When I run the Codemanship TDD training workshop, I often start the first day by asking for a show of hands from people who think they've done TDD. At the end of the first day I ask them to raise their hands if they still think they've done TDD. The number is always considerably lower. Here's the thing: I know from experience that 9 out of 10 developers who put "TDD" on their CV really mean "unit testing". Many don't even know what TDD is. I know this sounds basic, but if you're going to try doing TDD, try doing TDD. Google it. Read an introduction. Watch a tutorial or three. Buy a book. Come on a course.
7. Skimping On Refactoring
To produce code that's as clean as I feel it needs to be, I find I tend to spend about 50% of my time refactoring. Most dev teams do a lot less. Many do none at all. Now, I know many will say "enough refactoring" is subjective, and the debate rages on social media about whether anyone is doing too much refactoring, but let's be frank: the vast majority of us are simply not doing anywhere near enough. The effects of this are felt soon enough, as the going gets harder and harder. Refactoring's a very undervalued skill; I know from my training orders. For every ten TDD courses I run, I might be asked to run one refactoring course. Too little refactoring makes TDD unsustainable. Typical outcome: "We did TDD for 6 months, but our tests got so hard to change that we threw them away."
8. Making The Tests Too Big
The granularity of tests is key to making TDD work as a design discipline, as well as determining how effective your test suites will be at pinpointing broken code. When our tests ask too many questions (e.g., "What are the first 10 Fibonacci numbers?"), we find ourselves having to make a bunch of design decisions before we get feedback. When we work in bigger batches, we make more mistakes. I like to think of it like crossing a stream using stepping stones; if the stones are too far apart, we have to make big, risky leaps, increasing the risk of falling in. Start by asking "What's the first Fibonacci number?".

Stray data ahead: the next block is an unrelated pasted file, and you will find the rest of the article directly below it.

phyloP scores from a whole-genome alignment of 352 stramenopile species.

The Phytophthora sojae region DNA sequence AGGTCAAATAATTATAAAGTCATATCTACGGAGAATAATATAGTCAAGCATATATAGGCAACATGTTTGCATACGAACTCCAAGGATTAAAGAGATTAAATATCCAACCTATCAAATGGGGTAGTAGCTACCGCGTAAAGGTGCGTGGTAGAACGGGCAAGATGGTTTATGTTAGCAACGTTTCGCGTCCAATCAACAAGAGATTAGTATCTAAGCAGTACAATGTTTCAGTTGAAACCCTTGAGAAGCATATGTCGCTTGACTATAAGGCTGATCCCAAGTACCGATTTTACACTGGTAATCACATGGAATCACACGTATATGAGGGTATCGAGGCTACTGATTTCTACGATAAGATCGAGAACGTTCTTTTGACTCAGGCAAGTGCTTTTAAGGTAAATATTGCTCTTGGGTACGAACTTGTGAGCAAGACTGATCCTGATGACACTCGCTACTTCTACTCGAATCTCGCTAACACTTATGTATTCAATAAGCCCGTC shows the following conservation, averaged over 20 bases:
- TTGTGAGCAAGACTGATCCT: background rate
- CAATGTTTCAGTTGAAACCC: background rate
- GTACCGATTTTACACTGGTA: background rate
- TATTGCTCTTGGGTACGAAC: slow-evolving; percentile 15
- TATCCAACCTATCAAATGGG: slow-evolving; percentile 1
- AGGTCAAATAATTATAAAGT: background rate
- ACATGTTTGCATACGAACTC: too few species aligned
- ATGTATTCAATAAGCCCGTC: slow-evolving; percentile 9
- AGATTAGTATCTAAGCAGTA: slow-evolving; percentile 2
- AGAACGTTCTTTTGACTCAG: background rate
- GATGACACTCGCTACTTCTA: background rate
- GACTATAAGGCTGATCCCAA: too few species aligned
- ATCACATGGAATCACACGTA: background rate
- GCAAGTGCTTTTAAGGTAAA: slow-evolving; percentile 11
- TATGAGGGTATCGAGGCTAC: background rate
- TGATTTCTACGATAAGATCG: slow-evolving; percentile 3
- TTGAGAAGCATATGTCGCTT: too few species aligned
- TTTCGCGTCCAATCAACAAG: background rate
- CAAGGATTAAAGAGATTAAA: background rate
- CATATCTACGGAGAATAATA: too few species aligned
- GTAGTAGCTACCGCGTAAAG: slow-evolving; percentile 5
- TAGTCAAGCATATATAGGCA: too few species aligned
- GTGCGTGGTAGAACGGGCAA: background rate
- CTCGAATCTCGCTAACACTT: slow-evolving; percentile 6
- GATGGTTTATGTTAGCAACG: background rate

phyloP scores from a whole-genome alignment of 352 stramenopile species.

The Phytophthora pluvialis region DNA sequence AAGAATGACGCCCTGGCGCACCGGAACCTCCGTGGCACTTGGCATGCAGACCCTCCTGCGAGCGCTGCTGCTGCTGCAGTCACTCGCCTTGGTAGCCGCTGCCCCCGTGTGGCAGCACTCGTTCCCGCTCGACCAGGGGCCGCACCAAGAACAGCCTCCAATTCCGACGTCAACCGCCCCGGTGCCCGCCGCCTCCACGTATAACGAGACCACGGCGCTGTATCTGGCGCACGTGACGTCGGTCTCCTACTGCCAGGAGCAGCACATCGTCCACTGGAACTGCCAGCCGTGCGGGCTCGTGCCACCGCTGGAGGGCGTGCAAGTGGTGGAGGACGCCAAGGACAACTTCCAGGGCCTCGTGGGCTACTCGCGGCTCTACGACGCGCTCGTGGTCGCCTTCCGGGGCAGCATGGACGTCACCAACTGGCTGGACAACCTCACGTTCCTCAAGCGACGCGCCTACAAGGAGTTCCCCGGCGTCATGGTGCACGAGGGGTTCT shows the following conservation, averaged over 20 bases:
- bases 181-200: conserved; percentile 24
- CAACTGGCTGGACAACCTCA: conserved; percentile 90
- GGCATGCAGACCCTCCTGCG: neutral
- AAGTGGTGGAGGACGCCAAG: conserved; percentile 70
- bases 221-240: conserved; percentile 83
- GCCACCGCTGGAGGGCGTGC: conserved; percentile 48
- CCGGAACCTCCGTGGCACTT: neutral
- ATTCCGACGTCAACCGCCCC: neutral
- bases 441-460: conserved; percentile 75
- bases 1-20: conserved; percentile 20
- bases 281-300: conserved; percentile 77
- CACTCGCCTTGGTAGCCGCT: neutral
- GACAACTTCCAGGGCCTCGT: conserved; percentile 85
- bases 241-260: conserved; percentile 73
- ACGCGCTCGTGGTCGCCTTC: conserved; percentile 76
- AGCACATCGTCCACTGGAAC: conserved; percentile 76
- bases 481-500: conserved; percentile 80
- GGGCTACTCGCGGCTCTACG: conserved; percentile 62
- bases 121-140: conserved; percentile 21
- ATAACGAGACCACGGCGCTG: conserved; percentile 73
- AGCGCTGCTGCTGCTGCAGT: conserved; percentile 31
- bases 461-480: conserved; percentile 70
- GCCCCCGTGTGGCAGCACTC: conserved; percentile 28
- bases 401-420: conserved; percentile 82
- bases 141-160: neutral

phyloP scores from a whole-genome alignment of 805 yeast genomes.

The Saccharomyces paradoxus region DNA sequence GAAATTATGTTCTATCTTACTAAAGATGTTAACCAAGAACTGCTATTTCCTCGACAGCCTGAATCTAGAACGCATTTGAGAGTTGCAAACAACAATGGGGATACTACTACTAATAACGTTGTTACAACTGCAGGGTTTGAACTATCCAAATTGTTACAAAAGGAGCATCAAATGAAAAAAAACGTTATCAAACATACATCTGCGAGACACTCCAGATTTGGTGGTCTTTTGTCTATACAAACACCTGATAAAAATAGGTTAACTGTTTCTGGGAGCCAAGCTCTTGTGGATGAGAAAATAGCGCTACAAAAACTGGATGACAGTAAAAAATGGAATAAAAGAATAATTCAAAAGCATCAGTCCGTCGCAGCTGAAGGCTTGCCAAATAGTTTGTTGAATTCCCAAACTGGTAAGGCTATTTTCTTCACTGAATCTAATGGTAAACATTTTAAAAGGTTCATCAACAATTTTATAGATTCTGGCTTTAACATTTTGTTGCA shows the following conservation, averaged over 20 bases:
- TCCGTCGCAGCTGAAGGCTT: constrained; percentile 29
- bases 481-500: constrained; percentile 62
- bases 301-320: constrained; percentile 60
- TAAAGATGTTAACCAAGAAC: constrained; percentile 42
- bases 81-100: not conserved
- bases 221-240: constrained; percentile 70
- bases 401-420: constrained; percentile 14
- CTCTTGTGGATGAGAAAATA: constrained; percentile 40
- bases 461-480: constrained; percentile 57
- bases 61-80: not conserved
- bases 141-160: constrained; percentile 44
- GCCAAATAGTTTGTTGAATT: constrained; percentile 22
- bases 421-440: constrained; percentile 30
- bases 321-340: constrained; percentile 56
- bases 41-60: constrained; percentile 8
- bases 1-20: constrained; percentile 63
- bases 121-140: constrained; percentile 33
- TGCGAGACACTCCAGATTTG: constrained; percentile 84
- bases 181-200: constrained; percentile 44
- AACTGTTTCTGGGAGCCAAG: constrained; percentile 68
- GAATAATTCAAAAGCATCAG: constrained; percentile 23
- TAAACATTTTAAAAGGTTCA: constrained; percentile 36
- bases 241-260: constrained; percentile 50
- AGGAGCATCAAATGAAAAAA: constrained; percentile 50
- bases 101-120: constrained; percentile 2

9. Making The Tests Too Small
Conversely, I also often see people writing tests that focus on minute details that would naturally fall out of passing a more interesting higher-level test. For example, I see people writing tests for getters and setters that really only need to exist because they're used in some interesting behaviour that the customer wants. I've even seen tests that create an object and then assert that it isn't null. Those kinds of tests are redundant. I can kind of see where the thinking comes from, though. "I want to declare a BankAccount class, but the Golden Rule of TDD is I can't until I have a failing test that requires it. So I'll write one." But this is coming at it from the wrong direction. In TDD, we don't write tests to force the design we want. We write tests for behaviour that the customer wants, and discover the design by passing it (and by refactoring afterwards if necessary). We'll need a BankAccount class to test crediting an account, for example. We'll need a getter for the balance to check the result. Focus on behaviour and let the details follow. There's a balance to be struck on test granularity that comes with experience.